Electrical boxes and conduit are wired to the rebar and will be set within the shotcrete. When the insulation is removed the front of the electrical boxes will be open to the inside of the earth sheltered home.

Ready for Shotcrete.  The front of the home was done with ICFs (Insulated Concrete Forms).


Back of the home, ready for shotcrete. The shiny silver is just the reflective backing on the polystyrene. It made the home look very space age though.   At one point, a large flock of cranes (maybe 100 of them) kept circling the house.  I wondered if they thought it looked a bit like water…  Scott commented that he noticed a lot of human traffic slow down as they passed by.



This was the shotcrete crew’s first earth sheltered home, but they have lots experience with various other shotcrete structures, including some with shotcrete placed overhead.   I first spoke to Nate well over a year ago.  He stood out from the shotcrete guys I spoke to as someone who not only knew what earth sheltering was, but thought it was a good idea.  (one of the others said “you mean like a zoo habitat?  Why would you want to do that?”)  I meet up with him in a McDonald’s and he had almost as many pictures of earth sheltered homes on his computer as I had on mine… It turned out that he had already had meeting with another potential earth sheltered home builder who was also planning an earth sheltered house.  Not sure if Scott had to convince or educate him about earth sheltering, but I appreciated that he was already interested.  One thing lead to another, and I got Nate to introduce me to Scott so I could get some first hand experience.  Plus, how often do you get to see a contractor work on a similar project before you hire him?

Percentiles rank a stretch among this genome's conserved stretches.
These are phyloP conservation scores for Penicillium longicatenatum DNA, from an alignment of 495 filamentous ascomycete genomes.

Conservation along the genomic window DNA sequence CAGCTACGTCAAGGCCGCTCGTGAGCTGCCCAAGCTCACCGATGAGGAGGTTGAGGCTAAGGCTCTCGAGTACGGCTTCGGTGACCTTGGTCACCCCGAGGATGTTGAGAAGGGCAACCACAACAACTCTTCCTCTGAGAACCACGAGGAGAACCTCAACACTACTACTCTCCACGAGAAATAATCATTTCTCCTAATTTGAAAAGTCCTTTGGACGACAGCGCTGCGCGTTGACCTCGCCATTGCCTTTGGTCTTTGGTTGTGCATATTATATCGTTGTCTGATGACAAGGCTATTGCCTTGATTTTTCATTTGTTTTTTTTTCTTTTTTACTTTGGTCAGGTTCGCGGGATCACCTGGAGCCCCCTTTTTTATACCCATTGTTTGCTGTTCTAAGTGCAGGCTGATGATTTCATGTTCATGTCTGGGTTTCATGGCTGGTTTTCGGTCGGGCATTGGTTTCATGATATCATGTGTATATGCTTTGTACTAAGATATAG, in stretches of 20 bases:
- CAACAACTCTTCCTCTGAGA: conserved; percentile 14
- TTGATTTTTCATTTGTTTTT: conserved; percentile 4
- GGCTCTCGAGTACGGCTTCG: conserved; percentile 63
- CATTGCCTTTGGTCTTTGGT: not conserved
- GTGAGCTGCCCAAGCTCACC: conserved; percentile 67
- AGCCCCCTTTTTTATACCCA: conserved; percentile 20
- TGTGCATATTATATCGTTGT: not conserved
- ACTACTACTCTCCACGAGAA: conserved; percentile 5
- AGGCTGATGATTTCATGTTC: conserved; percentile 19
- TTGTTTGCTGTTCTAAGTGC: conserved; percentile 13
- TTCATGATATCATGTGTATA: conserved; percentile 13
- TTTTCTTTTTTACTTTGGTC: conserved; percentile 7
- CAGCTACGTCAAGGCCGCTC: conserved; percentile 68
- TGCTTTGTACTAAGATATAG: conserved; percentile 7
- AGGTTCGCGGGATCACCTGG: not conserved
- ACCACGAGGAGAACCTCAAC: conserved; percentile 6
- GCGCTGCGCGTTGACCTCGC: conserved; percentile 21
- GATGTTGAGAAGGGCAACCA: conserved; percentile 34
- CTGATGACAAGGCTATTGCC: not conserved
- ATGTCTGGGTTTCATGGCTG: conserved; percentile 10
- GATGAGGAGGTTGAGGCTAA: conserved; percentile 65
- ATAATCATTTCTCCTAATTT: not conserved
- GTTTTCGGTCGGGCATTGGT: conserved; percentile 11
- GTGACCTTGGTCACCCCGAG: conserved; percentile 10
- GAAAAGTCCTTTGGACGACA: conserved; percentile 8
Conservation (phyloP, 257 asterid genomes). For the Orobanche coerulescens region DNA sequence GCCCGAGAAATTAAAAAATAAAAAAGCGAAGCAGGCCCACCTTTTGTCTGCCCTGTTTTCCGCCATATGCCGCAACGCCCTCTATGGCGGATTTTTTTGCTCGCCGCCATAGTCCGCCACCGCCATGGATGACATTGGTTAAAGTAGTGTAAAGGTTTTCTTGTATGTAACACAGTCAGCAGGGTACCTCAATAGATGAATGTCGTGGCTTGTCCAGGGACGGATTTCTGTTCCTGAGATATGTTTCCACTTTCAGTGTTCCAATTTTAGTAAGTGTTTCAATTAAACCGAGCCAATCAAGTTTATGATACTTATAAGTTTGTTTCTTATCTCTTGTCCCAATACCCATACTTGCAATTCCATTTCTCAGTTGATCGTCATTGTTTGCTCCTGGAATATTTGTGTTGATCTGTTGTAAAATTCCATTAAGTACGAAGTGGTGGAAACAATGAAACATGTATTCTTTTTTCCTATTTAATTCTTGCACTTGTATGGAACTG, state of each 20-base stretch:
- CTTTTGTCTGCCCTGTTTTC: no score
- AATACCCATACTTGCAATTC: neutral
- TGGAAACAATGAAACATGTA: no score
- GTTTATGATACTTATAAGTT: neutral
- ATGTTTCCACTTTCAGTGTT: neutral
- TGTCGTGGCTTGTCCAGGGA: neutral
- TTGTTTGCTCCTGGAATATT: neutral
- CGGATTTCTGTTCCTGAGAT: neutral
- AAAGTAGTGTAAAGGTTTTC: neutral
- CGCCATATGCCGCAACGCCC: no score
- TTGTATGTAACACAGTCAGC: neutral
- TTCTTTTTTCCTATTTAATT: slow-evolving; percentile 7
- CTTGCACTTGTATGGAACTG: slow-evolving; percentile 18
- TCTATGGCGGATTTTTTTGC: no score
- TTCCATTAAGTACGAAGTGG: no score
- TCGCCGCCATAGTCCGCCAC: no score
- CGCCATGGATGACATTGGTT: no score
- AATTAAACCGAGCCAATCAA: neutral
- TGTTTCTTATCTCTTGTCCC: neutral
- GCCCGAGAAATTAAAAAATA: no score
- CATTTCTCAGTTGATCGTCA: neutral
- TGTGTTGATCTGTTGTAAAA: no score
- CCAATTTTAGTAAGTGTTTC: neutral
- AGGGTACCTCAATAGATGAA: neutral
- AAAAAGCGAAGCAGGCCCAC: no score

Shotcrete uses a cement pump and a powerful air-compressor to blast (with air pressure) low slump cement onto the structure.  This concrete mix has much less water than a pourable mix, which results in higher strength (6500 psi in a week, 8000 psi in 28 days).  Also, the heavy sprayed cement is moving quickly (inertia) and compacts tightly as it hits the rebar and previous shotcrete without needing any vibration.  The result is a dense and very strong cement structure with no seams or cold joints.  One of the main benefits of shotcrete is that you don’t need traditional formwork, which means you are not as cost-constrained to building with straight walls.  However, it does help to have some sort of backing to control the shape and prevent some of the cement from being wasted (by just shooting right thru the wall).   The shotcrete stiffens quickly and locks on to the rebar and previous cement.  It easily spans over the many small (1 or 2 inch) gaps in the insulation.  The “gunner” starts with a thin layer and keeps the gun moving so the shotcrete has time to set before too much is added (so it doesn’t just slump off the wall).  They keep moving and gradually adding thickness to the cement until it reaches the specifications.  In this case, the engineered drawings specified 12 inches at the base tapering down to about 8 inches at the 10 ft level and then down to 4.5 inches at the top of the larger dome.  The top of the smaller dome only specified 4 inches.

With shotcrete design, some curvature is actually an asset as it helps the wall stand on its own without as much bracing (A curved piece of paper can stand on its edge) and a convex curve resists earth loads with less thickness or reinforcement…